20. Hello, I understand your anguish. We quickly grew an account last year and now see BTC at nearly 50% of its ATH from two months ago. One of the reasons I decided to devote a lot more time to BabyPips, preparing a seriously detailed trading strategy and plan for Forex trading, was that I expected the crypto market to crash or become choppy around September, but it happened earlier. I am very pleased that this has occurred, and at one point I considered withdrawing all of our capital, but we did not need to do so, so we simply let it roll. The only advice I can give you is based on whether you have any other options. I'm not sure if you've considered the concept of good debt versus bad debt (relates to using good debt to invest in long term income generating assets and trying to avoid the use of bad debt which is spending money on things whose value goes to nothing - like meals out, holidays, new clothes). After carrying large amounts of good debt for over a decade, we are now deleveraging our real estate assets and will do so for the foreseeable future. I took advantage of the opportunity to reduce our bad debt at the same time, and we do not carry any credit card balances forward at any time, and we do not have any car loans. All I can ask is whether those unexpected expenses are one-time or expected to occur again and again in the future. If they are one-time events, that is one of the main reasons why anyone invests at all - to have a buffer against unforeseen expenses and to avoid being forced into a course of action by circumstances beyond your control. Consider the current value of your crypto assets as if you had just purchased them. Not at their mid-April value, but at their current price. Would you hesitate to sell them to cover an unexpected expense, or would you consider short-term debt that you could pay off in a reasonable amount of time (1 year to 3 years) and could afford the repayments? What would you do if you could see a month into the future and discover that the value of your cryptos has dropped another 20% on top of the 50% drop since mid-April? What would your decision be? As difficult as it is to cut losses, you know it is human nature to hang on to losers for too long and sell winners too soon. That is the nature of our game in Forex. If you are still unable to make a decision after this, please post again. And if you need all of the money, sell everything. If you only need half the money and can't decide which cryptos to sell, sell half of each type. To summarize: Have you exhausted all other options for covering the unexpected expense, or is selling crypto assets your only option? Do you require all of the funds, or can you sell some of them? Take action, don't look back, and focus on your future plan, which should be reset to the new asset value, even if it's zero. Best wishes We're sorry to hear the bad news. ...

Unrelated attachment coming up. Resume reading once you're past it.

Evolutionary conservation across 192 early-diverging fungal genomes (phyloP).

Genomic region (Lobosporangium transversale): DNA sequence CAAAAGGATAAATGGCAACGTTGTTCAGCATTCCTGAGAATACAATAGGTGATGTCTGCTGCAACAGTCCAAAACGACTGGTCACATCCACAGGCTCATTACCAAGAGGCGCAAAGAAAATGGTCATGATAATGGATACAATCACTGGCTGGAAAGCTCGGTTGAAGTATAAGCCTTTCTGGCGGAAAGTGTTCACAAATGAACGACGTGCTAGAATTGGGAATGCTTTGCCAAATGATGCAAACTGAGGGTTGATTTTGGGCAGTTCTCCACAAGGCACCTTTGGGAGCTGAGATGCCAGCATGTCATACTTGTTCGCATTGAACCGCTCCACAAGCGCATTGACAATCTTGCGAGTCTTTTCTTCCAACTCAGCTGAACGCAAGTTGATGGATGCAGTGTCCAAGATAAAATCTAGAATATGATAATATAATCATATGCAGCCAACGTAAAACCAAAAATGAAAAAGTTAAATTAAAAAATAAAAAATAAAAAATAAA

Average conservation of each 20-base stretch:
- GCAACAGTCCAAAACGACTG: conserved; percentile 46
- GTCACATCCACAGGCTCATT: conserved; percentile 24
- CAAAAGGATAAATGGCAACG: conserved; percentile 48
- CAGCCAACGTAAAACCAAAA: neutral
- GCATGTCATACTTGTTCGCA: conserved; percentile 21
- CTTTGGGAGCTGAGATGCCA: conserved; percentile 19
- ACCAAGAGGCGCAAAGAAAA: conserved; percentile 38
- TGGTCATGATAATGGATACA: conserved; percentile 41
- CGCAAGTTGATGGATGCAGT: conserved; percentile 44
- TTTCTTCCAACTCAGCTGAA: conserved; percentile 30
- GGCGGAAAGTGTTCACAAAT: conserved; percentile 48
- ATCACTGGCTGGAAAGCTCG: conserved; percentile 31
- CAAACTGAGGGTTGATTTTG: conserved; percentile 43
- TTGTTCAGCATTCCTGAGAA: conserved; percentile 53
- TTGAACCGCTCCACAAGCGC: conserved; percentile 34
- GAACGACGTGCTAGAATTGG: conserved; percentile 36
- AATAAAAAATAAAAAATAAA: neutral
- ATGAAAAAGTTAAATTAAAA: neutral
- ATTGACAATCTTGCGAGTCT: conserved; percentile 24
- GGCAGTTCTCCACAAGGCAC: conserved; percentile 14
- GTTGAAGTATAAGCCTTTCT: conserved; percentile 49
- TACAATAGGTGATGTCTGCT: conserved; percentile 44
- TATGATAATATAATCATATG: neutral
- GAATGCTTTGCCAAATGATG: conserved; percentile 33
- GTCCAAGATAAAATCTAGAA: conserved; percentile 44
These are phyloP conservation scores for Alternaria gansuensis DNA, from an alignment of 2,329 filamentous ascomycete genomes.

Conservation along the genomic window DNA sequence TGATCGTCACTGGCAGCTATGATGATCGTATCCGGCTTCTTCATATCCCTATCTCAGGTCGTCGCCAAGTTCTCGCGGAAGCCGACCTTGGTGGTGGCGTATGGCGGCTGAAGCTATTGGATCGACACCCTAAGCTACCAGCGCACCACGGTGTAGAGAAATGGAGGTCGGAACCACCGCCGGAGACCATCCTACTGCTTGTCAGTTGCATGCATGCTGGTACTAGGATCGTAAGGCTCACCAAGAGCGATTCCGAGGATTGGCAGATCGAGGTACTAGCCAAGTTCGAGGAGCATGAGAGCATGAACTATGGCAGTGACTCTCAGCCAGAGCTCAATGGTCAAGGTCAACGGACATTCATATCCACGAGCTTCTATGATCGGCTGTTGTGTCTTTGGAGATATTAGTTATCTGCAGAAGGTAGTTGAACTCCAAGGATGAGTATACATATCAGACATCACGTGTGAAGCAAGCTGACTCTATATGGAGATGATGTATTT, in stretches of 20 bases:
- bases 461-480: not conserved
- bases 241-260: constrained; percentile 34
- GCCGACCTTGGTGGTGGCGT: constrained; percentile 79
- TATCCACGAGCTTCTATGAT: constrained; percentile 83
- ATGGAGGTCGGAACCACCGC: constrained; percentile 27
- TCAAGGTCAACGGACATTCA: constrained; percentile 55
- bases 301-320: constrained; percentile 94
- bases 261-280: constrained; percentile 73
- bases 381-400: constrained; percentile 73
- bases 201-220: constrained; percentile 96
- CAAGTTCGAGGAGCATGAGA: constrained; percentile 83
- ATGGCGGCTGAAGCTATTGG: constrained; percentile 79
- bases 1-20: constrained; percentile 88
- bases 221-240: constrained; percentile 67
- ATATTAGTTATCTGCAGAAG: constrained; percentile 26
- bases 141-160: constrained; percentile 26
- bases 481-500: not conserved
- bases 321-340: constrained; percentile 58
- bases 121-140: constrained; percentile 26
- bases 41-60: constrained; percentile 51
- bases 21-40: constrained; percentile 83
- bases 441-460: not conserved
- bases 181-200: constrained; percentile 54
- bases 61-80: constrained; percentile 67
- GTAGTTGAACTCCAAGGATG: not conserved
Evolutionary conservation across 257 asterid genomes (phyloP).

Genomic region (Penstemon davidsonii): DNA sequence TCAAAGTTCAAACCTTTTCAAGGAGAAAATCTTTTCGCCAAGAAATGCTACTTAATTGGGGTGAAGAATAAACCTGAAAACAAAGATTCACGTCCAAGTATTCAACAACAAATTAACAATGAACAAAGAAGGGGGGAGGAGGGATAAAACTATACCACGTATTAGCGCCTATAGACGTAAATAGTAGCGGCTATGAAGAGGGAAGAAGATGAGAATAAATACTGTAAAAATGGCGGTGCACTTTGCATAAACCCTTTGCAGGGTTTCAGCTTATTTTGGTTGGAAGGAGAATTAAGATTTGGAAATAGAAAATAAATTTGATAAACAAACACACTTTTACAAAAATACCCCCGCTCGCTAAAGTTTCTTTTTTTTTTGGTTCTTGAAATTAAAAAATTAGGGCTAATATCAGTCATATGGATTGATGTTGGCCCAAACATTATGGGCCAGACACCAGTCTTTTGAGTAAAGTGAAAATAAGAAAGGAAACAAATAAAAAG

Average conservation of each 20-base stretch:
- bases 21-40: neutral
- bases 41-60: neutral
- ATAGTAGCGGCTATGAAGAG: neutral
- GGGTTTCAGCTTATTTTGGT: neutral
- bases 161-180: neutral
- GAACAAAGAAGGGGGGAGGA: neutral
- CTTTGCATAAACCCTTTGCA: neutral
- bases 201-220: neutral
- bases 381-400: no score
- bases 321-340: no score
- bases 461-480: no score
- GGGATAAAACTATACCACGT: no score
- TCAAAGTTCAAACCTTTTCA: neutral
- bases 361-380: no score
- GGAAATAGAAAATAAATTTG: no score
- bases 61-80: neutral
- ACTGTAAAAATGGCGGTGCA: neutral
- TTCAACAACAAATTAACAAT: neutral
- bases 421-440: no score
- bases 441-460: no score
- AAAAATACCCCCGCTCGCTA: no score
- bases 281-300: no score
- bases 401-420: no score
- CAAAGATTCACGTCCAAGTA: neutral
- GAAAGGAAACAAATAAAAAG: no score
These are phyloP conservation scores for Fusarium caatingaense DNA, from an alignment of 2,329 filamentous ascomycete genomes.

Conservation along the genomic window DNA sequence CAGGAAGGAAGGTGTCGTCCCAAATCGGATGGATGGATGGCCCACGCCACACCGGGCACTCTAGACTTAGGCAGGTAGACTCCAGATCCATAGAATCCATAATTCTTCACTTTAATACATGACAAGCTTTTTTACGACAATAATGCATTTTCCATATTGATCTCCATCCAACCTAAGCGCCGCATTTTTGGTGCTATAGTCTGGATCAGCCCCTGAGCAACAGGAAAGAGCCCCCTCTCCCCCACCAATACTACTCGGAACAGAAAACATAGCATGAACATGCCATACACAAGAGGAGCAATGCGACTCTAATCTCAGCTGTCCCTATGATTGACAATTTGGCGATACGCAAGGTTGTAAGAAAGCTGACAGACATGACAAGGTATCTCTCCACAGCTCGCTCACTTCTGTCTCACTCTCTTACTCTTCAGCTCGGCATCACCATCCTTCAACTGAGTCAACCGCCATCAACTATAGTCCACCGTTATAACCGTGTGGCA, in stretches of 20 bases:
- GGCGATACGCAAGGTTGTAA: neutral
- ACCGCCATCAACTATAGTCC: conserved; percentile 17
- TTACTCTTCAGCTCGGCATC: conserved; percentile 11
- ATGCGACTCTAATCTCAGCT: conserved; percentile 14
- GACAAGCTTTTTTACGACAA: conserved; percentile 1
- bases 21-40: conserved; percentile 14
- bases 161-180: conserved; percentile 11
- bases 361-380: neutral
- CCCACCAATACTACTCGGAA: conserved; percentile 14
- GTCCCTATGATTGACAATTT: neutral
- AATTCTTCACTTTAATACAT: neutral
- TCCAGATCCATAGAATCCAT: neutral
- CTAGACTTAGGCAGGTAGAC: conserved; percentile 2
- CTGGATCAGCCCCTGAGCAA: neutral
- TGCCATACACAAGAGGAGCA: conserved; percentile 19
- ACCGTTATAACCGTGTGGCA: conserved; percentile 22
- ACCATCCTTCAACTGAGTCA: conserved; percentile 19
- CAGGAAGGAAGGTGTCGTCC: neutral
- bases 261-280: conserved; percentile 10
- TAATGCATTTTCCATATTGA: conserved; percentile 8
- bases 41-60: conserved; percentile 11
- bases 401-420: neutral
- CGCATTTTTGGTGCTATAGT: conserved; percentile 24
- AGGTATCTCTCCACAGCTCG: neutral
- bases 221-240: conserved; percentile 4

21. Nexo is currently offering 12.5 percent on USDC and USDT. As you mentioned, 19.5 percent on UST even if you don't do anything else to increase the APY. That can easily be increased to 50% or higher.
  22. It all depends on how you define risk. 19-20% APY on stable coins is relatively low risk and requires a very low up front cost compared to paying out for a miner in the hope that it will pay off in the long run. I'm not saying YOLO into every degenerate project out there, but there is a lot outside of mining that is worth your time to investigate.
  23. Hello! I’m sorry for the semi-dramatic title. But I would really appreciate your help on this. So, recently, I’ve been finding myself in need of extra money because of unexpected expenses. So, the only money I have left is the money I’ve been HODLing for my cryptos. I can’t seem to withdraw it in fear that I might miss out the chance to make it even bigger. But, what am I supposed to do? How do you know it’s time to stop HODLing?
  24. High returns are frequently associated with high risks.
  25. Personally, I believe PoS has a lower barrier to entry and higher yields, so I would not bother mining.